Solomon and Sheba: The Love Story

Jacob Lassner
Demonizing the Queen of Sheba:
Boundaries of Gender and Culture in Post biblical Judaism and Medieval Islam
Chicago, University of Chicago Press, 1993, xv, 281 pp.

Reviewed by Daniel Martin Varisco

Yemen Update 35(1994):31-32

There are few people &emdash; Jews, Christian, or Muslim &emdash; who have not heard of the famous encounter between the legendary Queen of Sheba and Solomon, wisest of all men. The story of Solomon and Sheba, still just a story as far as archeological and historical evidence is concerned, was first recorded in the biblical book of I Kings (10:1-3). Here we find a wealthy queen coming to Jerusalem to see if Solomon was as wise and impressive as people said he was. When he passed the test, she brought forth bars of gold, precious stones and, of course, spices, along with praise for Solomon's God. In many respects this is little more than a simple, self-serving tale of tribute. Solomon, we are supposed to think, must be important to receive such praise and gifts from exotic, foreign leaders.

But, reading between the lines, this is far from a simple story in the hands of religious commentators. In both Jewish and Muslim contexts the stories of this encounter take on expanded entertainment and didactic roles. A thorough survey of how the story played in the medieval Middle East is now provided by Jacob Lassner, Distinguished Professor of Near Eastern and Asian Studies at Wayne State University. This is Demonizing the Queen of Sheba: Boundaries of Gender and Culture in Post biblical Judaism and Medieval Islam (Chicago, University of Chicago Press, 1993, xv, 281 pp.).Lassner, cast in the role as a modern, secular commentator, both documents and analyzes some of the major primary texts on the Queen of Sheba. The texts in translation (pp. 161-214) include in the Jewish tradition: the well-known biblical account, two midrash versions, the Targum Sheni, Pseudo Ben Sira, the Yemenite Saadiah Ben Joseph, and recent folklore. On the Muslim side there is the major Quranic account in The Ant (27:15-44), supplemented by shorter mentions of Solomon in Sad (38:30-36), Saba' (34:12-14), and The Prophets (21:81-82), as well as the major accounts of al-Tha'labi andal-Kisa'i.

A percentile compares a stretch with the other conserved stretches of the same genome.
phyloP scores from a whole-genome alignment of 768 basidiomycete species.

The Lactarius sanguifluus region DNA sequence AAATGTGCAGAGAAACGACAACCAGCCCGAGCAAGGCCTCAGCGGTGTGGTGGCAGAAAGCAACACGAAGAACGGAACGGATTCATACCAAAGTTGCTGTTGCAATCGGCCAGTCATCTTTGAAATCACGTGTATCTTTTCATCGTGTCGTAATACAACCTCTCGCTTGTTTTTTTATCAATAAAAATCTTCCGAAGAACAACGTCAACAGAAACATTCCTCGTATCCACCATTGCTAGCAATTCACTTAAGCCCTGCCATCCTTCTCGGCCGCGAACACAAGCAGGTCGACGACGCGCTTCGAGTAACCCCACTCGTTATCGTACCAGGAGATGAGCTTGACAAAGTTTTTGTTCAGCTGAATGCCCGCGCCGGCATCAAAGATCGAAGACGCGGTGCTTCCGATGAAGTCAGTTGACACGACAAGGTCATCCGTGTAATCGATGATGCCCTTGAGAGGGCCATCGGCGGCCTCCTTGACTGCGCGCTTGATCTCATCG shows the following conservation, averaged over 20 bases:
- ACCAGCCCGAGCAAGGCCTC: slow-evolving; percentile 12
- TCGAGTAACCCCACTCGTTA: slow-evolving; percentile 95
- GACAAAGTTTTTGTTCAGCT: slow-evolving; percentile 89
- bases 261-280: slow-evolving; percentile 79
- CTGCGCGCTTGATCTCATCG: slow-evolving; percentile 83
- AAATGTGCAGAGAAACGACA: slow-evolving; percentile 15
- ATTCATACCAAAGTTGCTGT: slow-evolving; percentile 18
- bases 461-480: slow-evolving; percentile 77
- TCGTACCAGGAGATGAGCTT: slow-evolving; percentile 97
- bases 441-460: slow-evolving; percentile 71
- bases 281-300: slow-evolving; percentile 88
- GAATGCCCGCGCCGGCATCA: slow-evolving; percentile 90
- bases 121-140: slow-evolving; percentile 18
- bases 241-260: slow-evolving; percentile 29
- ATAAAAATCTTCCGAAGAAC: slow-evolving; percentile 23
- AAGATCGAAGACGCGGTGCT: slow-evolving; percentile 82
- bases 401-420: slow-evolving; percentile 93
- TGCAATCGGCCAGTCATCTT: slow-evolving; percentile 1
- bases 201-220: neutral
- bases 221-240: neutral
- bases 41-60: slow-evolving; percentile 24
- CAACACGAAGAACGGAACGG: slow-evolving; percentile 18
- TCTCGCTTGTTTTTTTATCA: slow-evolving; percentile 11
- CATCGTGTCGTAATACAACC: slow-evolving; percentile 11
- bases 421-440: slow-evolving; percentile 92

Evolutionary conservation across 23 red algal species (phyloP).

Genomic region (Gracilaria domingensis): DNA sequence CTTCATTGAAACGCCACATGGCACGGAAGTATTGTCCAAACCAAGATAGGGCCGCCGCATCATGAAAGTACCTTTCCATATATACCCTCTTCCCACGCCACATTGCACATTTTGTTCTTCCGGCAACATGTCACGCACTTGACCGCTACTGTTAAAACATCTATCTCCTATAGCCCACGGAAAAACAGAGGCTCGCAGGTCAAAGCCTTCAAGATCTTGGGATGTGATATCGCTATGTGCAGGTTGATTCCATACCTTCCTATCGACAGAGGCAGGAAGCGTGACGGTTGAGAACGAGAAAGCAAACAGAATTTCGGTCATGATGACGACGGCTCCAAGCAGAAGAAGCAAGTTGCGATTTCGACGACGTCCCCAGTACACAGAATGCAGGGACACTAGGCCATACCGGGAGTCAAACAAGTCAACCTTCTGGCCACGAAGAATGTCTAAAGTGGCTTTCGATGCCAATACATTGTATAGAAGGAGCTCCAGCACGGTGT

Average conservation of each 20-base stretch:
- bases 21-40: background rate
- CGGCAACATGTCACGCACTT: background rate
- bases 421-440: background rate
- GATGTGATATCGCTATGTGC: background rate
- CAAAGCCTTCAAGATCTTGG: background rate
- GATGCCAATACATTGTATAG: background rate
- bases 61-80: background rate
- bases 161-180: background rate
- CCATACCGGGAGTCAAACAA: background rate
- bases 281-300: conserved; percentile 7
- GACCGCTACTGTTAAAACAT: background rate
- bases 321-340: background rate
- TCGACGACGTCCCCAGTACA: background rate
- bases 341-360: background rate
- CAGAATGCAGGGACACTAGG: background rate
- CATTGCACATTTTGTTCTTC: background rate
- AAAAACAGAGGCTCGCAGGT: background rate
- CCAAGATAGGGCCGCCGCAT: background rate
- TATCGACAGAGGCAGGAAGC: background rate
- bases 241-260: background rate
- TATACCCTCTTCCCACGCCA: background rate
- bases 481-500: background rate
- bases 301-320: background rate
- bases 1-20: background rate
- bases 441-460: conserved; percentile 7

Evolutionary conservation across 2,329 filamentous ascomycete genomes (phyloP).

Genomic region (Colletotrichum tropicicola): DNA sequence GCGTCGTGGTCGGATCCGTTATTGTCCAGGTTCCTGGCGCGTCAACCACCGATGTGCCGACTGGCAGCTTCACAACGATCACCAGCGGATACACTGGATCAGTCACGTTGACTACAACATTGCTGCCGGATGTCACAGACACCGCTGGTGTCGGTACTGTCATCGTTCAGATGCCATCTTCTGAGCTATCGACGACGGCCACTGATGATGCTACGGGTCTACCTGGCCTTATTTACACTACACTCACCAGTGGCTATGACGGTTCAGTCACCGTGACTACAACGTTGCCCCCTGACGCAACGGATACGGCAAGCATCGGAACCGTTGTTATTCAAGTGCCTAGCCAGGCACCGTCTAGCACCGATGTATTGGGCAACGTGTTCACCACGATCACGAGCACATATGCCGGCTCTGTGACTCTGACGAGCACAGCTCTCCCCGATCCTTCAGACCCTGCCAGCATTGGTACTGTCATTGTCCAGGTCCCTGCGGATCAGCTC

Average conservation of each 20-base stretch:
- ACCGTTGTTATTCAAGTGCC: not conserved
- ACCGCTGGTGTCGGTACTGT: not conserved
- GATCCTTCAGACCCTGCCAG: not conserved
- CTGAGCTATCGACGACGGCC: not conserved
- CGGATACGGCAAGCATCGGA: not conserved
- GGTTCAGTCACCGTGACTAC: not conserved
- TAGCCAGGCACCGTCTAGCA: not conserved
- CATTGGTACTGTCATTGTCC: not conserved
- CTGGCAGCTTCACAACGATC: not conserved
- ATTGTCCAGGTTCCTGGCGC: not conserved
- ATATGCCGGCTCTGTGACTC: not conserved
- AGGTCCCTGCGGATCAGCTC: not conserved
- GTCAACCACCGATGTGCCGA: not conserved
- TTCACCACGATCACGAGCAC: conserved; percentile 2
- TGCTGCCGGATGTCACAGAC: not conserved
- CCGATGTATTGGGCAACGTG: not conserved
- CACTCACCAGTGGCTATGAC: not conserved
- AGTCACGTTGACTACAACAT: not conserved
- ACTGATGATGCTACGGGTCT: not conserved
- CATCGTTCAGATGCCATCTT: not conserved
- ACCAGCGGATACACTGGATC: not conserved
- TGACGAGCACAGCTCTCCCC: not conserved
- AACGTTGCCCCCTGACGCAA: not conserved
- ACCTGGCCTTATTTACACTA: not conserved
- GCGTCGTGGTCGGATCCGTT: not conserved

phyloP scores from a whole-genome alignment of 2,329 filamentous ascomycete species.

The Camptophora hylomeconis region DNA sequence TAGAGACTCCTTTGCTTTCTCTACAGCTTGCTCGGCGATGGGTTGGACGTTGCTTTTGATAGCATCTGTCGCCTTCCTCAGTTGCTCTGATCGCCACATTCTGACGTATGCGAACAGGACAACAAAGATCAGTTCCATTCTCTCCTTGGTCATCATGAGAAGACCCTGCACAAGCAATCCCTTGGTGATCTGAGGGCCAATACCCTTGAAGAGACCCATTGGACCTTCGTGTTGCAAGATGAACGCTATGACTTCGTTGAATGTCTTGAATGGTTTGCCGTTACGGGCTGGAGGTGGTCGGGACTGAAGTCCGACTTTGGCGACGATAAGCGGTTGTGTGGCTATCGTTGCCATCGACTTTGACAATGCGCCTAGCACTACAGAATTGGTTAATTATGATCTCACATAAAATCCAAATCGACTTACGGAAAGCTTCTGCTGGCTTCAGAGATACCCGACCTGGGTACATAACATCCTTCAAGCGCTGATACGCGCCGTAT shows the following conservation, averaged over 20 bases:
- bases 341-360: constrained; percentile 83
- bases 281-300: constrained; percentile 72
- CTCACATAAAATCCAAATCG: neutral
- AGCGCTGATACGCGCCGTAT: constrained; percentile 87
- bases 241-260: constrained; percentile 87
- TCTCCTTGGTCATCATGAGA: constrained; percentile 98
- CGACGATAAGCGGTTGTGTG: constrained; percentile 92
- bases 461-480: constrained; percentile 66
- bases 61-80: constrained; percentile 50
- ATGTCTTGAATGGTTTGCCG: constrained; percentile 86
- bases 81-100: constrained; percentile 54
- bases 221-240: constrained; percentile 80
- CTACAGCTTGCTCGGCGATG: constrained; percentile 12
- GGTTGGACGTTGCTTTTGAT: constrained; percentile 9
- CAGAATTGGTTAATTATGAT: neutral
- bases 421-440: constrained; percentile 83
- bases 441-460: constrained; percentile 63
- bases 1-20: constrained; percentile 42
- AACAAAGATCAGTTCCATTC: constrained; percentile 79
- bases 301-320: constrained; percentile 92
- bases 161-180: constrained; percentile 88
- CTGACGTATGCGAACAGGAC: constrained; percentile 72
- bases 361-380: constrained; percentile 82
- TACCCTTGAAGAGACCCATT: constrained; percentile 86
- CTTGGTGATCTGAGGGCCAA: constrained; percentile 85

The ultimate purpose of Lassner's study is to examine how a Jewish theme was woven into the Islamic framework, or more appropriately interwoven between oral and textual renditions of the encounter of Solomon and Sheba on the wider stage of worldview. Lassner argues that medieval Jewish and Muslim writers reshaped the story of a diplomatic mission "from international to sexual politics and from diplomatic relations to the more complicated relations between men and women. That is, in its post biblical and Islamic versions, the queen's joust with Solomon was portrayed as a dangerous attempt to subvert time-honored rules of gender" (p. 1).Fully aware of the caution needed to explore the social context of "a highly didactic literature," Lassner provides a balanced, stimulating and provocative reading of a too-well-known story. Hopefully other scholars will take the cue from this pioneering study and address similar concerns in other islamicized biblical tales.

First, to the story itself, or at least a brief version of it. The Quranic account is clearly not a clone of the biblical story and, as Lassner argues, it would be wrong to assume that early Islamic writers blindly copied from existing Jewish or Christian traditions. One of the main embellished accounts is from the 11th century al-Tha'labi in his 'Ara'is al-majalis, which is translated here by Lassner. In a very shortened account of this story, Solomon leaves off from building his temple in Jerusalem to visit both Mecca and Yemen. He is able to arrive in Sanaa in a mere matter of hours on a journey which would take ordinary people about a month. Solomon camps in a lush valley and calls for his hoopoe to help find water for ablutions. Here the plot thickens, for the hoopoe is not around and Solomon grows so vexed he vows "I shall surely punish him severely or slaughter him unless he brings me a clear excuse" (surah 27:21). The hoopoe returns with news of a land called Sheba with a woman as ruler, clearly something out of the ordinary. The story is then told of how Bilquis, half-jinn herself, came to power in Yemen by cleverly agreeing to marry and then decapitating a young and undisciplined rival to the throne. Since she worshipped the sun, Solomon had it in mind to convert her to the true God, and sent Bilquis a letter to this effect. The queen is unsure of what to do, but finally sends a delegation to Solomon to see if he is a prophet or not. Solomon is able to answer all her queries with aplomb and Bilquis resolves to visit him herself. Before leaving she locks up her most precious possession, her beautiful throne, but Solomon arranges through magic to have this throne brought to him in a twinkling of an eye. Now it is Bilquis who must answer the riddles. But the highlight of the visit is when she is tricked into lifting her skirt and thus revealing her hairy legs. This is the occasion for the first use of a depilatory, we are told. Bilquis and Solomon match wits until she agrees to become a Muslim. Now you can pick your ending. Some say they were married, others that she returned to Yemen and married Tubba' the Elder.